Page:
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SOURCE: Press and Public Affairs Bureau

House questions DOH programs
08 November 2016 01:08:17 PM

Members of the House committee on health inquired into the capability of the Department of Health (DOH) under Secretary Paulyn Jean B. Rosell-Ubial to address vital health issues such as animal bites, public oral health, and management of drug rehabilitation centers.

The committee chaired by Rep. Angelina Tan, M.D. (4th District, Quezon) inquired into the DOH capability during the recent presentation of the mandates, programs, plans and accomplishments of the DOH and its attached agencies.

Rep. Bernadette Herrera-Dy (Party-list, Bagong Henerasyon) asked the DOH if there are animal bite centers in all cities, provinces and in far-flung areas to ensure treatment is readily available and accessible to animal bite victims.

Dy also asked if an animal bite victim, as per the previous policy, still needs to look for a partner to share in the cost of human vaccine for animal bites.

Ubial said there are more than 600 animal bite centers in the country but most of them are in urban centers and capital towns of provinces.

Ubial said the DOH provides free human vaccines in several animal bite centers in the country. She explained that animal bite is a rare incident, and that the use of vaccine should be optimized.

She explained that the previous policy wherein an animal bite victim had to look for somebody else to share in the cost of human vaccine for animal bites was implemented when the DOH was unable to procure the vaccines for all animal bites in the country.

“There is no need at this point for animal bite victims to save or minimize on the vaccination cost. In the DOH budgets for 2016 and 2017, the fund for post exposure prophylaxis for human rabies is covering 100 percent of the requirements for all animal bites victims in the country,” said Ubial.

On whether the required number of vaccines that an animal bite victim may need is covered by the Philippine Health Insurance (PhilHealth), Ubial said the DOH provides the vaccines in all animal bites centers in the country but such vaccines are not covered by PhilHealth.

“If you have more than one patient, you can administer the vaccine through intradermal, otherwise, the vaccine can be administered through intramuscular,” said Ubial.

As to Dy’s query if the DOH has a program on oral health especially for children and if such program is covered by the Philhealth, Ubial said a program on oral health care is already provided in the budget of the DOH beginning 2016.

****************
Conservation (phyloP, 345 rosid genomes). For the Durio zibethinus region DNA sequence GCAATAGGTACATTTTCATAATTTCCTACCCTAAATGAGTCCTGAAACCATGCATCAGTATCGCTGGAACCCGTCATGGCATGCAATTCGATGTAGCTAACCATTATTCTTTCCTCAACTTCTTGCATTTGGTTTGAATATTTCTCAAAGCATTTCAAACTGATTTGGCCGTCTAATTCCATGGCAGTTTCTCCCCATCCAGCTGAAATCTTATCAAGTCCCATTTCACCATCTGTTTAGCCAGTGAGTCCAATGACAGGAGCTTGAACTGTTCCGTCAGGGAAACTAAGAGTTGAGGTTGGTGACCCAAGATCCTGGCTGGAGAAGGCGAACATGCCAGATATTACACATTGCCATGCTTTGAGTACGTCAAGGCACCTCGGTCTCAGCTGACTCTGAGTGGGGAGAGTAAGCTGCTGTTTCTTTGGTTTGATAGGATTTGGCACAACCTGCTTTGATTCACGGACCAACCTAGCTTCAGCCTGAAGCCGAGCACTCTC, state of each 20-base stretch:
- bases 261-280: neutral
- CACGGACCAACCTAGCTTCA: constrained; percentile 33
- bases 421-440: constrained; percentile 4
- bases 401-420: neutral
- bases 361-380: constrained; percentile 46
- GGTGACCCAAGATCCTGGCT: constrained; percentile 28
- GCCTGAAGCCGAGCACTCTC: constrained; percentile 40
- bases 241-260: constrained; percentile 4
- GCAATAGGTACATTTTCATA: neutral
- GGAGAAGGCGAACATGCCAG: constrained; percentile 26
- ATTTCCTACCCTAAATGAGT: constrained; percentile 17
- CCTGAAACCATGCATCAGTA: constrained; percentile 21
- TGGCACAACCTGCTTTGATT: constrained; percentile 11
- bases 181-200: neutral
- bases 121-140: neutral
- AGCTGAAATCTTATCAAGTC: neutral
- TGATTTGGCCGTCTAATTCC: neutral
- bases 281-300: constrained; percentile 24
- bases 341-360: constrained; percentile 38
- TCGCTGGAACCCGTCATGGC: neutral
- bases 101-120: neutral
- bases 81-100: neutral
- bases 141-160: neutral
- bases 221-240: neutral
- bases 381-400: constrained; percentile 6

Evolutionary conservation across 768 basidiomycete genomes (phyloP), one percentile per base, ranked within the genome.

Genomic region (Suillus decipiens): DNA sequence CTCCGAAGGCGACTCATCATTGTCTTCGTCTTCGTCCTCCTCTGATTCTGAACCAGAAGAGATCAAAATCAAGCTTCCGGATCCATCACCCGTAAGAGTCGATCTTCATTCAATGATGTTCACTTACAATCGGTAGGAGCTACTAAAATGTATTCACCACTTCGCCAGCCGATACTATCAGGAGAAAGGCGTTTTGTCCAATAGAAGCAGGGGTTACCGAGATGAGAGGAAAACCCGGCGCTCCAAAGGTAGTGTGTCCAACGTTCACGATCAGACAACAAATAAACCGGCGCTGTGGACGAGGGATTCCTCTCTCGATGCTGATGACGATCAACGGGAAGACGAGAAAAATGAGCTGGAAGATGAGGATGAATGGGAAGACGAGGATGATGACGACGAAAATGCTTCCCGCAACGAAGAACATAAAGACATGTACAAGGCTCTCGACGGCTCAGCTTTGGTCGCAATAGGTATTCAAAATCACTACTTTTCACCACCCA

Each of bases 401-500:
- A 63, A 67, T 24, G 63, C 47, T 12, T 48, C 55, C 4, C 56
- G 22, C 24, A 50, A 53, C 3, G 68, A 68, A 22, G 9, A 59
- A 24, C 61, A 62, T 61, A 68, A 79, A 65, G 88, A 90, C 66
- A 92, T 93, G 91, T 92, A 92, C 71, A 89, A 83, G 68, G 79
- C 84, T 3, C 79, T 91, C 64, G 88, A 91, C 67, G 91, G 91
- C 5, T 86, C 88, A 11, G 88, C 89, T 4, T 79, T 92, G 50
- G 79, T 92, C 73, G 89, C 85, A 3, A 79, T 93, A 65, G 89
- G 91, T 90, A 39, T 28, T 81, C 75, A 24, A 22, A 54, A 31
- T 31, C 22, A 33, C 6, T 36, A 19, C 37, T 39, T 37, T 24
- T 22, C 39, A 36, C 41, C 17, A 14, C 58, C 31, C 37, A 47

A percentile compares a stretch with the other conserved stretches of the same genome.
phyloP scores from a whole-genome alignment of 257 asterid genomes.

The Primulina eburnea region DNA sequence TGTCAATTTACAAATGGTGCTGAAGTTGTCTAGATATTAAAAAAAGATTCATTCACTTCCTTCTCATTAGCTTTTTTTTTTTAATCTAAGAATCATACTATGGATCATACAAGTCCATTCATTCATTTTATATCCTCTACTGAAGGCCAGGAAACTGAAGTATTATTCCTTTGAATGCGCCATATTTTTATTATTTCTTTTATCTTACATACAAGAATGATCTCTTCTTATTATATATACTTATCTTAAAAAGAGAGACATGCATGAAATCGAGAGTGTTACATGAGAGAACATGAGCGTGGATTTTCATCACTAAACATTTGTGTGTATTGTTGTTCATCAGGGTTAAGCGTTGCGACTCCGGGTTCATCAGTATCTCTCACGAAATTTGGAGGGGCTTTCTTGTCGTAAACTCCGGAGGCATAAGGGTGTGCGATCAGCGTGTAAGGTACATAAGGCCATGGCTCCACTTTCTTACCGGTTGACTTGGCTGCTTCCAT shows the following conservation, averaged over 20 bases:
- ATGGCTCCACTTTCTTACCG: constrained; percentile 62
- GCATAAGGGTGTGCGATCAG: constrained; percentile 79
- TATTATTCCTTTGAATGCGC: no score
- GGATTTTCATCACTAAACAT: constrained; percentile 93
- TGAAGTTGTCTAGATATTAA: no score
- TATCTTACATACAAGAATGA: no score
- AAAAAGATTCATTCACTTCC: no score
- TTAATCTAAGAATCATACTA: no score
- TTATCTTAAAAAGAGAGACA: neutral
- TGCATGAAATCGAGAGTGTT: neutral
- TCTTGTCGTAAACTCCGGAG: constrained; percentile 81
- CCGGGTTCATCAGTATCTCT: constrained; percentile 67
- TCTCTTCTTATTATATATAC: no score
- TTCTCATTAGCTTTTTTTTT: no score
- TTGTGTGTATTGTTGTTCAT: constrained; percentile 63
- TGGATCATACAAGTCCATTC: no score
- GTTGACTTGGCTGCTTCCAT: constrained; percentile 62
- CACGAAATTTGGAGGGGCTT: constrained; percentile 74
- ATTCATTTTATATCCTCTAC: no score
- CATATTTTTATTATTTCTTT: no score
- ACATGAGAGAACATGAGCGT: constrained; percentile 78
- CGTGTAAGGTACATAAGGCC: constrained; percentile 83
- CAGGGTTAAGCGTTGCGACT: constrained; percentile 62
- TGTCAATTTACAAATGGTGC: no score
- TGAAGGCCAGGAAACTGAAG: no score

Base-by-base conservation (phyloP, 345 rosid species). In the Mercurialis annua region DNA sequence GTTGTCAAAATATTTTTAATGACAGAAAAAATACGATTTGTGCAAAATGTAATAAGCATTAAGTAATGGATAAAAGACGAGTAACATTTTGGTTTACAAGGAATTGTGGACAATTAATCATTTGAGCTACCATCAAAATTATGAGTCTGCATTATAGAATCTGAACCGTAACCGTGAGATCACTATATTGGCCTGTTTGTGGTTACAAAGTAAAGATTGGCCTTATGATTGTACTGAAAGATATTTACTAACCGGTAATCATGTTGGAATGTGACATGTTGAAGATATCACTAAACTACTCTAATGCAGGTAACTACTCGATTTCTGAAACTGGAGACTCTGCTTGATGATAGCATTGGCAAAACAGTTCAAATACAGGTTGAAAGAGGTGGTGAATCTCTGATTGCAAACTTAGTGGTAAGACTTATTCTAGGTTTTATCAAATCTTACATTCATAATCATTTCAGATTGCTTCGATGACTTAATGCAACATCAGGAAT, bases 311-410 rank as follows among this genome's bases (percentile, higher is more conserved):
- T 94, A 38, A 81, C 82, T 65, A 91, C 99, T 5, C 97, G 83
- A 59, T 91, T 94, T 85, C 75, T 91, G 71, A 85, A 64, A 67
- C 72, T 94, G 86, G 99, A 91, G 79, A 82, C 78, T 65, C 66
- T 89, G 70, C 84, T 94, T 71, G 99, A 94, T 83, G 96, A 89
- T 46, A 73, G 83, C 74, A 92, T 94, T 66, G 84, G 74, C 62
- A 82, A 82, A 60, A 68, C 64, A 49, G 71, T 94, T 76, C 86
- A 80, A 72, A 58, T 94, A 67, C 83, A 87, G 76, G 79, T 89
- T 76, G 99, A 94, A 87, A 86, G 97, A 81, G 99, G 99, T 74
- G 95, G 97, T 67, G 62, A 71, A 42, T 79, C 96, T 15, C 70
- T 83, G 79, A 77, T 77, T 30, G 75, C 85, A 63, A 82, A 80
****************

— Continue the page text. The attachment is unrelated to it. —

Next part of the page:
“The DOH is providing for a total of 265 dentists who will accompany the dental vans we have procured in 2016. They will be providing prophylaxis and also treatment, fissure sealants to school children and eventually for the entire population if the supplies last,” said Ubial.

Meanwhile, Rep. Mario Vittorio “Marvey” A. Marino (5th District, Batangas) asked the DOH if they have a model for managing rehabilitation centers for drug users.

“The local government of Batangas will build a rehabilitation center but the problem is they do not have the expertise to manage one,” he said.

Likewise, Marino asked if some funds can be accessed from the DOH in order to make the facility run and take care of drug surrenderees.

Ubial said the DOH has a standard operating manual for drug treatment and rehabilitation that is available at DOH regional offices. Moreover, Ubial said, they have available funds for training and capacity building of local government health workers and personnel for the management and operations of treatment and rehabilitation centers.

“However, we don’t have the maintenance and other operating expenses (MOOE) and capital outlay. We’ve asked the local governments to submit their proposals, as we are requesting that these proposals be funded through the Philippine Amusement and Gaming Corporation (PAGCOR) funds,” she said.

Ubial also explained the local governments have to provide funds on their own to run the rehabilitation centers as the idea is for the local governments and even the DOH treatment and rehabilitation centers to have counterpart funding.

As to the assessment of surrenderees who will be admitted as patients in the rehab facilities, Ubial said they will be assessed on their capacity to pay.

“So there are some who are providing payment and there are those who are free of charge because of their indigent status,” Ubial said.